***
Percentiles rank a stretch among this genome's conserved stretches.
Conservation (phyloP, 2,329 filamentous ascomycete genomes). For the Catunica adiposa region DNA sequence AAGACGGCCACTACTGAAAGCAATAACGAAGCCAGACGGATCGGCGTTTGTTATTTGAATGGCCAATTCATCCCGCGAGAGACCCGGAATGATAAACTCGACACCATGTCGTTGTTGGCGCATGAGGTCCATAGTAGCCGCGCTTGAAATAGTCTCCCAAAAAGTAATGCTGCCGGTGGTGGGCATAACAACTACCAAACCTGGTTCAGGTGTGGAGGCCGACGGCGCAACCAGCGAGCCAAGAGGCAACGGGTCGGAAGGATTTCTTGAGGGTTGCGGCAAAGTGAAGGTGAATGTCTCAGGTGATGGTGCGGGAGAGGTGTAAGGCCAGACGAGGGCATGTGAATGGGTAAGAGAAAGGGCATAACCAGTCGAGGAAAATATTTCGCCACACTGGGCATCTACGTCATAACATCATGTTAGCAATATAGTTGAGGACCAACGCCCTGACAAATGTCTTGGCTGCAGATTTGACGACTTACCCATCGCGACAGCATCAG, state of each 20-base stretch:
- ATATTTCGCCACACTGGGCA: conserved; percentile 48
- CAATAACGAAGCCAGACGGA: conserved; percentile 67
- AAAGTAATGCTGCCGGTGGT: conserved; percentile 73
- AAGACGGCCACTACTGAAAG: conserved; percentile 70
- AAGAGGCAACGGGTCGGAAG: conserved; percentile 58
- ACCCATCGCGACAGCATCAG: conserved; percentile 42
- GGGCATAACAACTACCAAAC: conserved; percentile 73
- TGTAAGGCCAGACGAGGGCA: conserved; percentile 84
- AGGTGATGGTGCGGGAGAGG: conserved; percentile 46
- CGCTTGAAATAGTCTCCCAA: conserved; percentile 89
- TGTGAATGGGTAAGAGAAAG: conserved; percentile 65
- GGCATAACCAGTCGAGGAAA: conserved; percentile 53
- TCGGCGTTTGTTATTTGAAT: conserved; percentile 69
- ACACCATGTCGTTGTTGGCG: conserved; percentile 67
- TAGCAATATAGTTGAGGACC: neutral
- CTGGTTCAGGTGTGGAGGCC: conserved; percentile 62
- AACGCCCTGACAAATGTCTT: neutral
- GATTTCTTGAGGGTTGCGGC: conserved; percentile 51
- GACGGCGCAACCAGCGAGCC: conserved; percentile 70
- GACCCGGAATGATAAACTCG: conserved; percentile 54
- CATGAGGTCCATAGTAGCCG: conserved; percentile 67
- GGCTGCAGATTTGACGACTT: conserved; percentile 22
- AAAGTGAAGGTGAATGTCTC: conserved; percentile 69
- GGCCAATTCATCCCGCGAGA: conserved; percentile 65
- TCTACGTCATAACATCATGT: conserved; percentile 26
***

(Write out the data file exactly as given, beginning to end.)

Percentiles rank a stretch among this genome's conserved stretches.
Conservation (phyloP, 2,329 filamentous ascomycete genomes). For the Catunica adiposa region DNA sequence AAGACGGCCACTACTGAAAGCAATAACGAAGCCAGACGGATCGGCGTTTGTTATTTGAATGGCCAATTCATCCCGCGAGAGACCCGGAATGATAAACTCGACACCATGTCGTTGTTGGCGCATGAGGTCCATAGTAGCCGCGCTTGAAATAGTCTCCCAAAAAGTAATGCTGCCGGTGGTGGGCATAACAACTACCAAACCTGGTTCAGGTGTGGAGGCCGACGGCGCAACCAGCGAGCCAAGAGGCAACGGGTCGGAAGGATTTCTTGAGGGTTGCGGCAAAGTGAAGGTGAATGTCTCAGGTGATGGTGCGGGAGAGGTGTAAGGCCAGACGAGGGCATGTGAATGGGTAAGAGAAAGGGCATAACCAGTCGAGGAAAATATTTCGCCACACTGGGCATCTACGTCATAACATCATGTTAGCAATATAGTTGAGGACCAACGCCCTGACAAATGTCTTGGCTGCAGATTTGACGACTTACCCATCGCGACAGCATCAG, state of each 20-base stretch:
- ATATTTCGCCACACTGGGCA: conserved; percentile 48
- CAATAACGAAGCCAGACGGA: conserved; percentile 67
- AAAGTAATGCTGCCGGTGGT: conserved; percentile 73
- AAGACGGCCACTACTGAAAG: conserved; percentile 70
- AAGAGGCAACGGGTCGGAAG: conserved; percentile 58
- ACCCATCGCGACAGCATCAG: conserved; percentile 42
- GGGCATAACAACTACCAAAC: conserved; percentile 73
- TGTAAGGCCAGACGAGGGCA: conserved; percentile 84
- AGGTGATGGTGCGGGAGAGG: conserved; percentile 46
- CGCTTGAAATAGTCTCCCAA: conserved; percentile 89
- TGTGAATGGGTAAGAGAAAG: conserved; percentile 65
- GGCATAACCAGTCGAGGAAA: conserved; percentile 53
- TCGGCGTTTGTTATTTGAAT: conserved; percentile 69
- ACACCATGTCGTTGTTGGCG: conserved; percentile 67
- TAGCAATATAGTTGAGGACC: neutral
- CTGGTTCAGGTGTGGAGGCC: conserved; percentile 62
- AACGCCCTGACAAATGTCTT: neutral
- GATTTCTTGAGGGTTGCGGC: conserved; percentile 51
- GACGGCGCAACCAGCGAGCC: conserved; percentile 70
- GACCCGGAATGATAAACTCG: conserved; percentile 54
- CATGAGGTCCATAGTAGCCG: conserved; percentile 67
- GGCTGCAGATTTGACGACTT: conserved; percentile 22
- AAAGTGAAGGTGAATGTCTC: conserved; percentile 69
- GGCCAATTCATCCCGCGAGA: conserved; percentile 65
- TCTACGTCATAACATCATGT: conserved; percentile 26